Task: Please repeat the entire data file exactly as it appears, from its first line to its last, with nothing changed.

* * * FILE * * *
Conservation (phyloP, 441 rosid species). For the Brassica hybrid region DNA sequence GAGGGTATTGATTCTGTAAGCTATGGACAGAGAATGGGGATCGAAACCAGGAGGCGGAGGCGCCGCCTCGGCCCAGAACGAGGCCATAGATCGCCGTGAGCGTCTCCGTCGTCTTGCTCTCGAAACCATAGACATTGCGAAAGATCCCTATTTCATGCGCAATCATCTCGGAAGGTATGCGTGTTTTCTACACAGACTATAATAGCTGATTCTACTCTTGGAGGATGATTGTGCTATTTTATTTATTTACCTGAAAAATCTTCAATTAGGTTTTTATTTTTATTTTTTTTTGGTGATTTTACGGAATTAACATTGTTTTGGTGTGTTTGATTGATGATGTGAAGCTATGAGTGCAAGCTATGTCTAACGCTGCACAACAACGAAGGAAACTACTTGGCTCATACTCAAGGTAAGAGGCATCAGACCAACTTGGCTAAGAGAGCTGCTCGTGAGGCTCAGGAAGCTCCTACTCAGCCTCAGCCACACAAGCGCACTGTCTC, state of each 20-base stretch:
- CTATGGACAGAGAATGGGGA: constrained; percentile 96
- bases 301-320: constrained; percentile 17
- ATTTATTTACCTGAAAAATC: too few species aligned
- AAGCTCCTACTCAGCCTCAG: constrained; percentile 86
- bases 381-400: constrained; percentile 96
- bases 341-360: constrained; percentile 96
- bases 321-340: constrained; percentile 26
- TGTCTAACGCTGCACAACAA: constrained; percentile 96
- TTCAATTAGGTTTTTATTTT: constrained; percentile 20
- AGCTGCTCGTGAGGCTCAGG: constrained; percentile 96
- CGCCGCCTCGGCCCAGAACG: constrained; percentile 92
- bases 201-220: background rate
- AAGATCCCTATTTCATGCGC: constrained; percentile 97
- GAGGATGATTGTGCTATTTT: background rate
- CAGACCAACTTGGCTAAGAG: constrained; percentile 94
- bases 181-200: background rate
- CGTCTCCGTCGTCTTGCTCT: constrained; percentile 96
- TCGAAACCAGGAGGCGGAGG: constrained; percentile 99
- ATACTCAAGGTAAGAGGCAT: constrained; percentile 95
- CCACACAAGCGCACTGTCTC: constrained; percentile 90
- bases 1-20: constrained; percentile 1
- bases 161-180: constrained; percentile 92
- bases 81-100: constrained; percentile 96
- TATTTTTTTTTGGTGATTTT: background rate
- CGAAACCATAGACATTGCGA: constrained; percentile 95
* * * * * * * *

Conservation (phyloP, 441 rosid species). For the Brassica hybrid region DNA sequence GAGGGTATTGATTCTGTAAGCTATGGACAGAGAATGGGGATCGAAACCAGGAGGCGGAGGCGCCGCCTCGGCCCAGAACGAGGCCATAGATCGCCGTGAGCGTCTCCGTCGTCTTGCTCTCGAAACCATAGACATTGCGAAAGATCCCTATTTCATGCGCAATCATCTCGGAAGGTATGCGTGTTTTCTACACAGACTATAATAGCTGATTCTACTCTTGGAGGATGATTGTGCTATTTTATTTATTTACCTGAAAAATCTTCAATTAGGTTTTTATTTTTATTTTTTTTTGGTGATTTTACGGAATTAACATTGTTTTGGTGTGTTTGATTGATGATGTGAAGCTATGAGTGCAAGCTATGTCTAACGCTGCACAACAACGAAGGAAACTACTTGGCTCATACTCAAGGTAAGAGGCATCAGACCAACTTGGCTAAGAGAGCTGCTCGTGAGGCTCAGGAAGCTCCTACTCAGCCTCAGCCACACAAGCGCACTGTCTC, state of each 20-base stretch:
- CTATGGACAGAGAATGGGGA: constrained; percentile 96
- bases 301-320: constrained; percentile 17
- ATTTATTTACCTGAAAAATC: too few species aligned
- AAGCTCCTACTCAGCCTCAG: constrained; percentile 86
- bases 381-400: constrained; percentile 96
- bases 341-360: constrained; percentile 96
- bases 321-340: constrained; percentile 26
- TGTCTAACGCTGCACAACAA: constrained; percentile 96
- TTCAATTAGGTTTTTATTTT: constrained; percentile 20
- AGCTGCTCGTGAGGCTCAGG: constrained; percentile 96
- CGCCGCCTCGGCCCAGAACG: constrained; percentile 92
- bases 201-220: background rate
- AAGATCCCTATTTCATGCGC: constrained; percentile 97
- GAGGATGATTGTGCTATTTT: background rate
- CAGACCAACTTGGCTAAGAG: constrained; percentile 94
- bases 181-200: background rate
- CGTCTCCGTCGTCTTGCTCT: constrained; percentile 96
- TCGAAACCAGGAGGCGGAGG: constrained; percentile 99
- ATACTCAAGGTAAGAGGCAT: constrained; percentile 95
- CCACACAAGCGCACTGTCTC: constrained; percentile 90
- bases 1-20: constrained; percentile 1
- bases 161-180: constrained; percentile 92
- bases 81-100: constrained; percentile 96
- TATTTTTTTTTGGTGATTTT: background rate
- CGAAACCATAGACATTGCGA: constrained; percentile 95